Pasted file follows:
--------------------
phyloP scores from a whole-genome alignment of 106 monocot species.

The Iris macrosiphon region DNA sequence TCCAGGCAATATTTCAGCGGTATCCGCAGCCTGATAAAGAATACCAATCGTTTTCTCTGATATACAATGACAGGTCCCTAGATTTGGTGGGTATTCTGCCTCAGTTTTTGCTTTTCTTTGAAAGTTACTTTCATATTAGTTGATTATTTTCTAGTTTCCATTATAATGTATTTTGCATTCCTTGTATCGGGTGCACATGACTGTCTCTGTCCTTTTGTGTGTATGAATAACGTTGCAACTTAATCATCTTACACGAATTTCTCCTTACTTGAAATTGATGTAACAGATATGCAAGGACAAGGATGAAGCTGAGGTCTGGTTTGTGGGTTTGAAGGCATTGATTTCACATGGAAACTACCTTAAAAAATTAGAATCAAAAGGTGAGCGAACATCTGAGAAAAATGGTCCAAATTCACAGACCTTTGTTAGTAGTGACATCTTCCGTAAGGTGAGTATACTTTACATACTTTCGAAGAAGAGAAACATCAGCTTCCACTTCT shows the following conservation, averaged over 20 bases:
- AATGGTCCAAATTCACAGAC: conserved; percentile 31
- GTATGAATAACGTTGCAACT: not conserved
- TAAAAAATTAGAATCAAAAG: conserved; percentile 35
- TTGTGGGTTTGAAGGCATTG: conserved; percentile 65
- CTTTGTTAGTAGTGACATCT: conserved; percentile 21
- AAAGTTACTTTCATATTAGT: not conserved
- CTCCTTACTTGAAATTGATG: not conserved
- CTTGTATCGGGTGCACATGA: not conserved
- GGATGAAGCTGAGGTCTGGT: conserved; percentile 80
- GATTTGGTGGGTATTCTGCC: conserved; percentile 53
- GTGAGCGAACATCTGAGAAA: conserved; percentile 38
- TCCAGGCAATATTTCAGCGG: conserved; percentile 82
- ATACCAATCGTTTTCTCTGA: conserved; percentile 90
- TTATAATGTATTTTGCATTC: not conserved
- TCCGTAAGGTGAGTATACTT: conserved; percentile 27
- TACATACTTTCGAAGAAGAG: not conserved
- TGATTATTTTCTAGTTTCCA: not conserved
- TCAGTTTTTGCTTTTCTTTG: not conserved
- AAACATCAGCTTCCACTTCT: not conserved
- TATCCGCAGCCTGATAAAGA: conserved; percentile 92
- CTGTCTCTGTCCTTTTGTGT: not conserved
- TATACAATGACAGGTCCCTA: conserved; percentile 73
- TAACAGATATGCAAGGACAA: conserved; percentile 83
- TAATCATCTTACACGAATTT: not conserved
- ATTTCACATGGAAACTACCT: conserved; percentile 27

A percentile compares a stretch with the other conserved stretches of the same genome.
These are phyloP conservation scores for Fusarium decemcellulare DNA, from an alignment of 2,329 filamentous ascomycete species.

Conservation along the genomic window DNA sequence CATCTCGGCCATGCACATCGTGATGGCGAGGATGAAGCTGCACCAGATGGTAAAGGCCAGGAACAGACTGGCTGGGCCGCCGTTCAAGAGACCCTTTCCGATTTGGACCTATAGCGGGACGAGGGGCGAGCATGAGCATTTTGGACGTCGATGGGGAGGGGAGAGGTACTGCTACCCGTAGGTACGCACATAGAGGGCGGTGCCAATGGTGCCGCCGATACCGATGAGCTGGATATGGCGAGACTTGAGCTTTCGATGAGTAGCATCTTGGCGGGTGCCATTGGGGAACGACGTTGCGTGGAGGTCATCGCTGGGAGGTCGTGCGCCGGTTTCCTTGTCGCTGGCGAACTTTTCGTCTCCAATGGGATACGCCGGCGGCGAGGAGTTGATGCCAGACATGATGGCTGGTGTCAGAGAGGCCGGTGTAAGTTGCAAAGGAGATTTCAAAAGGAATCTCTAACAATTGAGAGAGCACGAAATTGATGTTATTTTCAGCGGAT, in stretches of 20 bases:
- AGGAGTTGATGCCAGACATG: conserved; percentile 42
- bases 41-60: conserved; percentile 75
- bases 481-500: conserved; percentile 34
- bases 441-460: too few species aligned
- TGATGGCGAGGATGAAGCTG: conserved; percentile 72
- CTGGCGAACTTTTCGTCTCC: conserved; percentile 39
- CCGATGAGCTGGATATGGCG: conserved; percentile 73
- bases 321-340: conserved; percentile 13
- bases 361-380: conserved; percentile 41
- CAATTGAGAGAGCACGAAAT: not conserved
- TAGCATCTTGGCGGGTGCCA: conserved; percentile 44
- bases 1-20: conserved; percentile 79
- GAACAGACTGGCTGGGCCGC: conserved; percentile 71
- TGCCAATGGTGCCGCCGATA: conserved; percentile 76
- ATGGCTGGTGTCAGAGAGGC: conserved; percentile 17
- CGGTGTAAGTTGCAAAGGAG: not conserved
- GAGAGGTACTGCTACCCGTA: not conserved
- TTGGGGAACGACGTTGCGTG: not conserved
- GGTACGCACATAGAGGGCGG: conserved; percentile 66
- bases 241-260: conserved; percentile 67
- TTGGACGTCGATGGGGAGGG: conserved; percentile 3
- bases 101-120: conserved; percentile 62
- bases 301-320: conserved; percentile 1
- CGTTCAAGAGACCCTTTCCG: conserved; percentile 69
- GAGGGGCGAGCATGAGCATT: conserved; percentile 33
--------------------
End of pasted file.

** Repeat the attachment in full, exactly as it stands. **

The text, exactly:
phyloP scores from a whole-genome alignment of 106 monocot species.

The Iris macrosiphon region DNA sequence TCCAGGCAATATTTCAGCGGTATCCGCAGCCTGATAAAGAATACCAATCGTTTTCTCTGATATACAATGACAGGTCCCTAGATTTGGTGGGTATTCTGCCTCAGTTTTTGCTTTTCTTTGAAAGTTACTTTCATATTAGTTGATTATTTTCTAGTTTCCATTATAATGTATTTTGCATTCCTTGTATCGGGTGCACATGACTGTCTCTGTCCTTTTGTGTGTATGAATAACGTTGCAACTTAATCATCTTACACGAATTTCTCCTTACTTGAAATTGATGTAACAGATATGCAAGGACAAGGATGAAGCTGAGGTCTGGTTTGTGGGTTTGAAGGCATTGATTTCACATGGAAACTACCTTAAAAAATTAGAATCAAAAGGTGAGCGAACATCTGAGAAAAATGGTCCAAATTCACAGACCTTTGTTAGTAGTGACATCTTCCGTAAGGTGAGTATACTTTACATACTTTCGAAGAAGAGAAACATCAGCTTCCACTTCT shows the following conservation, averaged over 20 bases:
- AATGGTCCAAATTCACAGAC: conserved; percentile 31
- GTATGAATAACGTTGCAACT: not conserved
- TAAAAAATTAGAATCAAAAG: conserved; percentile 35
- TTGTGGGTTTGAAGGCATTG: conserved; percentile 65
- CTTTGTTAGTAGTGACATCT: conserved; percentile 21
- AAAGTTACTTTCATATTAGT: not conserved
- CTCCTTACTTGAAATTGATG: not conserved
- CTTGTATCGGGTGCACATGA: not conserved
- GGATGAAGCTGAGGTCTGGT: conserved; percentile 80
- GATTTGGTGGGTATTCTGCC: conserved; percentile 53
- GTGAGCGAACATCTGAGAAA: conserved; percentile 38
- TCCAGGCAATATTTCAGCGG: conserved; percentile 82
- ATACCAATCGTTTTCTCTGA: conserved; percentile 90
- TTATAATGTATTTTGCATTC: not conserved
- TCCGTAAGGTGAGTATACTT: conserved; percentile 27
- TACATACTTTCGAAGAAGAG: not conserved
- TGATTATTTTCTAGTTTCCA: not conserved
- TCAGTTTTTGCTTTTCTTTG: not conserved
- AAACATCAGCTTCCACTTCT: not conserved
- TATCCGCAGCCTGATAAAGA: conserved; percentile 92
- CTGTCTCTGTCCTTTTGTGT: not conserved
- TATACAATGACAGGTCCCTA: conserved; percentile 73
- TAACAGATATGCAAGGACAA: conserved; percentile 83
- TAATCATCTTACACGAATTT: not conserved
- ATTTCACATGGAAACTACCT: conserved; percentile 27

A percentile compares a stretch with the other conserved stretches of the same genome.
These are phyloP conservation scores for Fusarium decemcellulare DNA, from an alignment of 2,329 filamentous ascomycete species.

Conservation along the genomic window DNA sequence CATCTCGGCCATGCACATCGTGATGGCGAGGATGAAGCTGCACCAGATGGTAAAGGCCAGGAACAGACTGGCTGGGCCGCCGTTCAAGAGACCCTTTCCGATTTGGACCTATAGCGGGACGAGGGGCGAGCATGAGCATTTTGGACGTCGATGGGGAGGGGAGAGGTACTGCTACCCGTAGGTACGCACATAGAGGGCGGTGCCAATGGTGCCGCCGATACCGATGAGCTGGATATGGCGAGACTTGAGCTTTCGATGAGTAGCATCTTGGCGGGTGCCATTGGGGAACGACGTTGCGTGGAGGTCATCGCTGGGAGGTCGTGCGCCGGTTTCCTTGTCGCTGGCGAACTTTTCGTCTCCAATGGGATACGCCGGCGGCGAGGAGTTGATGCCAGACATGATGGCTGGTGTCAGAGAGGCCGGTGTAAGTTGCAAAGGAGATTTCAAAAGGAATCTCTAACAATTGAGAGAGCACGAAATTGATGTTATTTTCAGCGGAT, in stretches of 20 bases:
- AGGAGTTGATGCCAGACATG: conserved; percentile 42
- bases 41-60: conserved; percentile 75
- bases 481-500: conserved; percentile 34
- bases 441-460: too few species aligned
- TGATGGCGAGGATGAAGCTG: conserved; percentile 72
- CTGGCGAACTTTTCGTCTCC: conserved; percentile 39
- CCGATGAGCTGGATATGGCG: conserved; percentile 73
- bases 321-340: conserved; percentile 13
- bases 361-380: conserved; percentile 41
- CAATTGAGAGAGCACGAAAT: not conserved
- TAGCATCTTGGCGGGTGCCA: conserved; percentile 44
- bases 1-20: conserved; percentile 79
- GAACAGACTGGCTGGGCCGC: conserved; percentile 71
- TGCCAATGGTGCCGCCGATA: conserved; percentile 76
- ATGGCTGGTGTCAGAGAGGC: conserved; percentile 17
- CGGTGTAAGTTGCAAAGGAG: not conserved
- GAGAGGTACTGCTACCCGTA: not conserved
- TTGGGGAACGACGTTGCGTG: not conserved
- GGTACGCACATAGAGGGCGG: conserved; percentile 66
- bases 241-260: conserved; percentile 67
- TTGGACGTCGATGGGGAGGG: conserved; percentile 3
- bases 101-120: conserved; percentile 62
- bases 301-320: conserved; percentile 1
- CGTTCAAGAGACCCTTTCCG: conserved; percentile 69
- GAGGGGCGAGCATGAGCATT: conserved; percentile 33